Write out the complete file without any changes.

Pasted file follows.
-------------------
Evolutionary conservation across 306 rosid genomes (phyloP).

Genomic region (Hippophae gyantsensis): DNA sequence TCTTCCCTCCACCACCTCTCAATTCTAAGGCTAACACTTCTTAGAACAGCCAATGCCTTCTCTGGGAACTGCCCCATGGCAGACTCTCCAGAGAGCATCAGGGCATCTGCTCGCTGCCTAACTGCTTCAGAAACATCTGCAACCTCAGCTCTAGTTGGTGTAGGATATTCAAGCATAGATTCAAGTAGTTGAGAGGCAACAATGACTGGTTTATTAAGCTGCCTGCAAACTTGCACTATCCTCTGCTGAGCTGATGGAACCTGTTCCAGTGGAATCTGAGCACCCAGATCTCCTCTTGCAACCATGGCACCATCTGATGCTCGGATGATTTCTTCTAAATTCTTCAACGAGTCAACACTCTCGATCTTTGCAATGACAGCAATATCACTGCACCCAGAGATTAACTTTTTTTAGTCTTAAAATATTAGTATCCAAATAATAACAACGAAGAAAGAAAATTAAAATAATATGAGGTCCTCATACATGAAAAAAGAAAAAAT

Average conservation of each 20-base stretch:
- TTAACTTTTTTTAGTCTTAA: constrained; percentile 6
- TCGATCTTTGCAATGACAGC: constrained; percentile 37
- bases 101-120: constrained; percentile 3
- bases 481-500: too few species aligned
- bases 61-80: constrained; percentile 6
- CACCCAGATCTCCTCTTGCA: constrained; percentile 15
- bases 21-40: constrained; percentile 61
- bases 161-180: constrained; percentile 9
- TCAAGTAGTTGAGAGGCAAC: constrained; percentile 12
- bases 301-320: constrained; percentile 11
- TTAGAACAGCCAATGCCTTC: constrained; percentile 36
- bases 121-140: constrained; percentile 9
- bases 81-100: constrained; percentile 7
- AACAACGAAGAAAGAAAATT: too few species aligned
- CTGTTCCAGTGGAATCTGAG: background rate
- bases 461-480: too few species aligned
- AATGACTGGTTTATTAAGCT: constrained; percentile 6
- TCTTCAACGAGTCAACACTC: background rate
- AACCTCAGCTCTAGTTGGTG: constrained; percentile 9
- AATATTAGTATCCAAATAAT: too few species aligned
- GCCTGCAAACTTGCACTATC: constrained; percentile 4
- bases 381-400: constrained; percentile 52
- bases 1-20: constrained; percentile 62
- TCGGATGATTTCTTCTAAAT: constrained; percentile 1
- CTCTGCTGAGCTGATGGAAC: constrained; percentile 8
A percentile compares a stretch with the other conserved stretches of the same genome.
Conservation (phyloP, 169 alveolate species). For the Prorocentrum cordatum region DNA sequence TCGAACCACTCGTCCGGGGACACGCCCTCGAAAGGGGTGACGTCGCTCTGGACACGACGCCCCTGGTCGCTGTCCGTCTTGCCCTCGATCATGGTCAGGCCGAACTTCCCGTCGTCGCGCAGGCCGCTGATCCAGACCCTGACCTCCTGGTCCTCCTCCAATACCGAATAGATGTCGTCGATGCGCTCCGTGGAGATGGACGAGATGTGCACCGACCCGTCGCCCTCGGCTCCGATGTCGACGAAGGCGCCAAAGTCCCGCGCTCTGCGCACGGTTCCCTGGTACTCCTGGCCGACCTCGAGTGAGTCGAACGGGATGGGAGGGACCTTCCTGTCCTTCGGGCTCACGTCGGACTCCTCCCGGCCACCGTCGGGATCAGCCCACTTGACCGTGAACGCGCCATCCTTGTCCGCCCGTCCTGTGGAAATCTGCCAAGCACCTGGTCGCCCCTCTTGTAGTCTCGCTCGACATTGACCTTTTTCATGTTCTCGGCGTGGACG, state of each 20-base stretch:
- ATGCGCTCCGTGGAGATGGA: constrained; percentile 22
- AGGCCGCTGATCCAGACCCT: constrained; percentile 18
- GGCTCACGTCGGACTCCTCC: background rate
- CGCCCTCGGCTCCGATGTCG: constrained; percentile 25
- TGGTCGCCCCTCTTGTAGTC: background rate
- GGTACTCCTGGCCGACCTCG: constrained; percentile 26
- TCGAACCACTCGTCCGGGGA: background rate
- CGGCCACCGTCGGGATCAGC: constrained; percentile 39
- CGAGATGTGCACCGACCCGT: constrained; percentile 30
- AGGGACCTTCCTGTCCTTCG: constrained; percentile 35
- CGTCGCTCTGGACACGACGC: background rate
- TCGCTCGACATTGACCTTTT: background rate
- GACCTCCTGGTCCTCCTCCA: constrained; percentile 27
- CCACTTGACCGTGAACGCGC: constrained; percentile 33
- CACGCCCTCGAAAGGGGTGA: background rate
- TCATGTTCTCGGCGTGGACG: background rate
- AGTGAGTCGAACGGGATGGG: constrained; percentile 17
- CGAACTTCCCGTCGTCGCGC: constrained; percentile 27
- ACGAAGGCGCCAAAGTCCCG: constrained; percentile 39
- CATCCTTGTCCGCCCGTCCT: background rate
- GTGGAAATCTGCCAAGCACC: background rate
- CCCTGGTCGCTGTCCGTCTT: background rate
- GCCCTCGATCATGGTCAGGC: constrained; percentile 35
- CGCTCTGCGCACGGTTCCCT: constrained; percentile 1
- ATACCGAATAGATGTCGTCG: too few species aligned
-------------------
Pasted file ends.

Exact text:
Evolutionary conservation across 306 rosid genomes (phyloP).

Genomic region (Hippophae gyantsensis): DNA sequence TCTTCCCTCCACCACCTCTCAATTCTAAGGCTAACACTTCTTAGAACAGCCAATGCCTTCTCTGGGAACTGCCCCATGGCAGACTCTCCAGAGAGCATCAGGGCATCTGCTCGCTGCCTAACTGCTTCAGAAACATCTGCAACCTCAGCTCTAGTTGGTGTAGGATATTCAAGCATAGATTCAAGTAGTTGAGAGGCAACAATGACTGGTTTATTAAGCTGCCTGCAAACTTGCACTATCCTCTGCTGAGCTGATGGAACCTGTTCCAGTGGAATCTGAGCACCCAGATCTCCTCTTGCAACCATGGCACCATCTGATGCTCGGATGATTTCTTCTAAATTCTTCAACGAGTCAACACTCTCGATCTTTGCAATGACAGCAATATCACTGCACCCAGAGATTAACTTTTTTTAGTCTTAAAATATTAGTATCCAAATAATAACAACGAAGAAAGAAAATTAAAATAATATGAGGTCCTCATACATGAAAAAAGAAAAAAT

Average conservation of each 20-base stretch:
- TTAACTTTTTTTAGTCTTAA: constrained; percentile 6
- TCGATCTTTGCAATGACAGC: constrained; percentile 37
- bases 101-120: constrained; percentile 3
- bases 481-500: too few species aligned
- bases 61-80: constrained; percentile 6
- CACCCAGATCTCCTCTTGCA: constrained; percentile 15
- bases 21-40: constrained; percentile 61
- bases 161-180: constrained; percentile 9
- TCAAGTAGTTGAGAGGCAAC: constrained; percentile 12
- bases 301-320: constrained; percentile 11
- TTAGAACAGCCAATGCCTTC: constrained; percentile 36
- bases 121-140: constrained; percentile 9
- bases 81-100: constrained; percentile 7
- AACAACGAAGAAAGAAAATT: too few species aligned
- CTGTTCCAGTGGAATCTGAG: background rate
- bases 461-480: too few species aligned
- AATGACTGGTTTATTAAGCT: constrained; percentile 6
- TCTTCAACGAGTCAACACTC: background rate
- AACCTCAGCTCTAGTTGGTG: constrained; percentile 9
- AATATTAGTATCCAAATAAT: too few species aligned
- GCCTGCAAACTTGCACTATC: constrained; percentile 4
- bases 381-400: constrained; percentile 52
- bases 1-20: constrained; percentile 62
- TCGGATGATTTCTTCTAAAT: constrained; percentile 1
- CTCTGCTGAGCTGATGGAAC: constrained; percentile 8
A percentile compares a stretch with the other conserved stretches of the same genome.
Conservation (phyloP, 169 alveolate species). For the Prorocentrum cordatum region DNA sequence TCGAACCACTCGTCCGGGGACACGCCCTCGAAAGGGGTGACGTCGCTCTGGACACGACGCCCCTGGTCGCTGTCCGTCTTGCCCTCGATCATGGTCAGGCCGAACTTCCCGTCGTCGCGCAGGCCGCTGATCCAGACCCTGACCTCCTGGTCCTCCTCCAATACCGAATAGATGTCGTCGATGCGCTCCGTGGAGATGGACGAGATGTGCACCGACCCGTCGCCCTCGGCTCCGATGTCGACGAAGGCGCCAAAGTCCCGCGCTCTGCGCACGGTTCCCTGGTACTCCTGGCCGACCTCGAGTGAGTCGAACGGGATGGGAGGGACCTTCCTGTCCTTCGGGCTCACGTCGGACTCCTCCCGGCCACCGTCGGGATCAGCCCACTTGACCGTGAACGCGCCATCCTTGTCCGCCCGTCCTGTGGAAATCTGCCAAGCACCTGGTCGCCCCTCTTGTAGTCTCGCTCGACATTGACCTTTTTCATGTTCTCGGCGTGGACG, state of each 20-base stretch:
- ATGCGCTCCGTGGAGATGGA: constrained; percentile 22
- AGGCCGCTGATCCAGACCCT: constrained; percentile 18
- GGCTCACGTCGGACTCCTCC: background rate
- CGCCCTCGGCTCCGATGTCG: constrained; percentile 25
- TGGTCGCCCCTCTTGTAGTC: background rate
- GGTACTCCTGGCCGACCTCG: constrained; percentile 26
- TCGAACCACTCGTCCGGGGA: background rate
- CGGCCACCGTCGGGATCAGC: constrained; percentile 39
- CGAGATGTGCACCGACCCGT: constrained; percentile 30
- AGGGACCTTCCTGTCCTTCG: constrained; percentile 35
- CGTCGCTCTGGACACGACGC: background rate
- TCGCTCGACATTGACCTTTT: background rate
- GACCTCCTGGTCCTCCTCCA: constrained; percentile 27
- CCACTTGACCGTGAACGCGC: constrained; percentile 33
- CACGCCCTCGAAAGGGGTGA: background rate
- TCATGTTCTCGGCGTGGACG: background rate
- AGTGAGTCGAACGGGATGGG: constrained; percentile 17
- CGAACTTCCCGTCGTCGCGC: constrained; percentile 27
- ACGAAGGCGCCAAAGTCCCG: constrained; percentile 39
- CATCCTTGTCCGCCCGTCCT: background rate
- GTGGAAATCTGCCAAGCACC: background rate
- CCCTGGTCGCTGTCCGTCTT: background rate
- GCCCTCGATCATGGTCAGGC: constrained; percentile 35
- CGCTCTGCGCACGGTTCCCT: constrained; percentile 1
- ATACCGAATAGATGTCGTCG: too few species aligned